White Sox

Sox not putting added weight on sweep of Texas

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Sox not putting added weight on sweep of Texas

Three wins. Thats whats most important to Paul Konerko and the White Sox.

It doesnt matter that those three wins came against the two-time defending American League champion Texas Rangers, who also happen to own a major-league high 50 wins this season.

The White Sox completed a three-game home sweep of the Rangers with a 2-1 victory Tuesday. The sweep came on the heels of a four-game series split with the New York Yankees, who have the top winning percentage in the major leagues.

I dont think you make too much of it, Konerko said of beating the Rangers. You catch teams at different times, different periods in the year. I know teams have caught us when we didnt have it going, and got us good. So I dont think we really think about who its against as much as were just happy to get the wins.

The wins against the Rangers came in three different ways: a blowout (19-2 in the opener), a comeback (5-4 in 10 innings Wednesday), and a pitcher's duel (2-1 Thursday).

Recently-acquired Kevin Youkilis had an impressive series in his White Sox debut at U.S. Cellular Field. He drove in four runs in the first game before collecting game-winning RBIs in the final two games, including a sixth-inning home run Thursday.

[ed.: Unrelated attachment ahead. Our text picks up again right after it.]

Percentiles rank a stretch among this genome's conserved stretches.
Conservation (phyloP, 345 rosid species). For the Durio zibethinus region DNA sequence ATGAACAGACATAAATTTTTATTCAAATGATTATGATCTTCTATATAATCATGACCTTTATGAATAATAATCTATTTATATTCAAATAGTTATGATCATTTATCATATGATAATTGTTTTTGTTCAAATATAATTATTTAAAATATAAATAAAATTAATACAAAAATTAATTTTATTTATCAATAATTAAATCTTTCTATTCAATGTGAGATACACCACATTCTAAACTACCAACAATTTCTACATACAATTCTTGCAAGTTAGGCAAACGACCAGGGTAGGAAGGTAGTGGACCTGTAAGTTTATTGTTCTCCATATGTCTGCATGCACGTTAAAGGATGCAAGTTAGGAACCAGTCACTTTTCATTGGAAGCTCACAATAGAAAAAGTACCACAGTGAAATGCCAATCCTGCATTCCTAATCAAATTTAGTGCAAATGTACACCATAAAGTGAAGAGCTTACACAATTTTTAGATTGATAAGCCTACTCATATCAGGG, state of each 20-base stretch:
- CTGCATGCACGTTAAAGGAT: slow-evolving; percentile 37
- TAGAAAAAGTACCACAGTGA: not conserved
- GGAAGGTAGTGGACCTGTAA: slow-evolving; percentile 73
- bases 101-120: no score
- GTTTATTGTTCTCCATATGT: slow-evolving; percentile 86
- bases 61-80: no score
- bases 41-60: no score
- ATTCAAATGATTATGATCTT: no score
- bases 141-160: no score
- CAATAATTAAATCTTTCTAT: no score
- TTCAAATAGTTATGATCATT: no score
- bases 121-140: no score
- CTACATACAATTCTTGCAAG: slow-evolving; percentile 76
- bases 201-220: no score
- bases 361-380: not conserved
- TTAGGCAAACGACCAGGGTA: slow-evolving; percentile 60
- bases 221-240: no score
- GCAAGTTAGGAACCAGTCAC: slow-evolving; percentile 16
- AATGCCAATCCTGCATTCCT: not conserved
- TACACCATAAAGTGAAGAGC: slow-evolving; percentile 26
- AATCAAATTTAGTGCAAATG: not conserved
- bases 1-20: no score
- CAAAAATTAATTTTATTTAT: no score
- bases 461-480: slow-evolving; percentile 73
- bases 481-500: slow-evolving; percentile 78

But like Konerko, the veteran said the midweek sweep doesnt prove anything.

You have to play to your strengths and play the game -- you cant measure, Youkilis said. Its way too early to do that stuff. Once you get to the playoffs, the best team can get knocked out in the first round. But it is always good to beat the teams that are in first place.

The White Sox improved to 45-37, moving eight games over .500 to match a season high. They hold a 2 12-game lead over Cleveland, which plays later Thursday, and are 4 12 games ahead of Detroit, the preseason favorite to win the AL Central.

They swept the Rangers for the first time since 2001, in earning their sixth sweep of the season. They also snapped the Rangers major league-leading streak of 52 consecutive series without being swept. It was the first time the Rangers had been swept by anybody since June of 2011, when the Yankees did it.

After a poor start to the season at home, Chicago is now above .500 at U.S. Cellular Field for the first time since being 2-1 on April 15. The White Sox have done that by going 15-8 over their past 23 home games.

Added all together, and it appears the White Sox should be considered a pretty good team. Just dont expect them to use words like good or great.